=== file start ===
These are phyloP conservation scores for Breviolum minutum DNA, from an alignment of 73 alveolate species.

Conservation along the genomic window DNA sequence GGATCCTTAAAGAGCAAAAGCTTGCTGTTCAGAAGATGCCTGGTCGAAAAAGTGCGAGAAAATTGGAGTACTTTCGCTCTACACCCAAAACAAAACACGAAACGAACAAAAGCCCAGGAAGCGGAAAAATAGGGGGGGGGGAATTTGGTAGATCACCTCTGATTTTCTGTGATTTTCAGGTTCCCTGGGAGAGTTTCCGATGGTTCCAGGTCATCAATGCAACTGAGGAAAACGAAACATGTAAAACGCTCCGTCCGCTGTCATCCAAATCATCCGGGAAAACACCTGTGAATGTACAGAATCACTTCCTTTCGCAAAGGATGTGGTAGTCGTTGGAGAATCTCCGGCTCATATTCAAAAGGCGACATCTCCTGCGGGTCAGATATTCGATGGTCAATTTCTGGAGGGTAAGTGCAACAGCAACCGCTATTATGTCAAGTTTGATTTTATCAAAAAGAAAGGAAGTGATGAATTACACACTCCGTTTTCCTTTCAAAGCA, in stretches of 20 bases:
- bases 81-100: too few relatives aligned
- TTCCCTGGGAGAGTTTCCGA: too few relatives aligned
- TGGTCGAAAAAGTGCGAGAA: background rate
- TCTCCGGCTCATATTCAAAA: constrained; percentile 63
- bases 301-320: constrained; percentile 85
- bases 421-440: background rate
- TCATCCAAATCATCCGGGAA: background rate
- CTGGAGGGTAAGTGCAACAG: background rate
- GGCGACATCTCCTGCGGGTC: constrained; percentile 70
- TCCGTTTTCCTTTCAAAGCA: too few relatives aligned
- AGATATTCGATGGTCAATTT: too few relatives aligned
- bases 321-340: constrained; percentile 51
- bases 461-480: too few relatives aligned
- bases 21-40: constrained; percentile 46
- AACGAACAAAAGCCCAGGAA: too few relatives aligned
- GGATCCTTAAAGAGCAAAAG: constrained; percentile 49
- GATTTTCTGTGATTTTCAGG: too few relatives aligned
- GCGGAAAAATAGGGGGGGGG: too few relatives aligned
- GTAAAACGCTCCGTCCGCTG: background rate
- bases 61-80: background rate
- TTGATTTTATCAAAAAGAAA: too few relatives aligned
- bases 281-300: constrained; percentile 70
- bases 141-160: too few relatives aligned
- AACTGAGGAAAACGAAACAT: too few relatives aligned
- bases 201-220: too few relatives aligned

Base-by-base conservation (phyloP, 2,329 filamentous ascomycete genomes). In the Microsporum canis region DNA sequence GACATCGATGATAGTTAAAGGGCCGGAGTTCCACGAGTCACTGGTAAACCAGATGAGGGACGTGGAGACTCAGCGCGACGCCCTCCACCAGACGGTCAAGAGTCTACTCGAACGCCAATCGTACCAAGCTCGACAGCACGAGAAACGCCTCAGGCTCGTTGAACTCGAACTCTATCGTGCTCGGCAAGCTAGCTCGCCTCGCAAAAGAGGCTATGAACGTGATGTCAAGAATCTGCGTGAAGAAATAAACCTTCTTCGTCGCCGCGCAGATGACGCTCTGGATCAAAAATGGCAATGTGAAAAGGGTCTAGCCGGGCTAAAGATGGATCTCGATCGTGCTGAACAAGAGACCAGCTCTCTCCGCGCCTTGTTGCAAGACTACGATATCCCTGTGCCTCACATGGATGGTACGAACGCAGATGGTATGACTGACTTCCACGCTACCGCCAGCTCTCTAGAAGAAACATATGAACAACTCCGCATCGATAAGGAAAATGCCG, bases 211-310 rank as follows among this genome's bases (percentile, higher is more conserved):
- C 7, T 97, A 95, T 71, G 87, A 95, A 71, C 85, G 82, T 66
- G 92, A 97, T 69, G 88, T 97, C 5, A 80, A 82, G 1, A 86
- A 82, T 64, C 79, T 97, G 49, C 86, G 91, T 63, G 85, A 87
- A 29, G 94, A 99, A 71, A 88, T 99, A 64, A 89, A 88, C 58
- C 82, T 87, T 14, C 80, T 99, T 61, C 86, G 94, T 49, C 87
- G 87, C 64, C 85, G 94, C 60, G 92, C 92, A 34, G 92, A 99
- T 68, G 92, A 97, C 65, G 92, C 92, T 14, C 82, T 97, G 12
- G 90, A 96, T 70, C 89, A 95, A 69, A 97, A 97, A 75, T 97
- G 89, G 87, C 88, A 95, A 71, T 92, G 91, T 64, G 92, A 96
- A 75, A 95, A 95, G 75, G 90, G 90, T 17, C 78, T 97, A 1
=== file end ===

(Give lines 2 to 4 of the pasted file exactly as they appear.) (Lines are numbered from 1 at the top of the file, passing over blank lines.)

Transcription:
Conservation along the genomic window DNA sequence GGATCCTTAAAGAGCAAAAGCTTGCTGTTCAGAAGATGCCTGGTCGAAAAAGTGCGAGAAAATTGGAGTACTTTCGCTCTACACCCAAAACAAAACACGAAACGAACAAAAGCCCAGGAAGCGGAAAAATAGGGGGGGGGGAATTTGGTAGATCACCTCTGATTTTCTGTGATTTTCAGGTTCCCTGGGAGAGTTTCCGATGGTTCCAGGTCATCAATGCAACTGAGGAAAACGAAACATGTAAAACGCTCCGTCCGCTGTCATCCAAATCATCCGGGAAAACACCTGTGAATGTACAGAATCACTTCCTTTCGCAAAGGATGTGGTAGTCGTTGGAGAATCTCCGGCTCATATTCAAAAGGCGACATCTCCTGCGGGTCAGATATTCGATGGTCAATTTCTGGAGGGTAAGTGCAACAGCAACCGCTATTATGTCAAGTTTGATTTTATCAAAAAGAAAGGAAGTGATGAATTACACACTCCGTTTTCCTTTCAAAGCA, in stretches of 20 bases:
- bases 81-100: too few relatives aligned
- TTCCCTGGGAGAGTTTCCGA: too few relatives aligned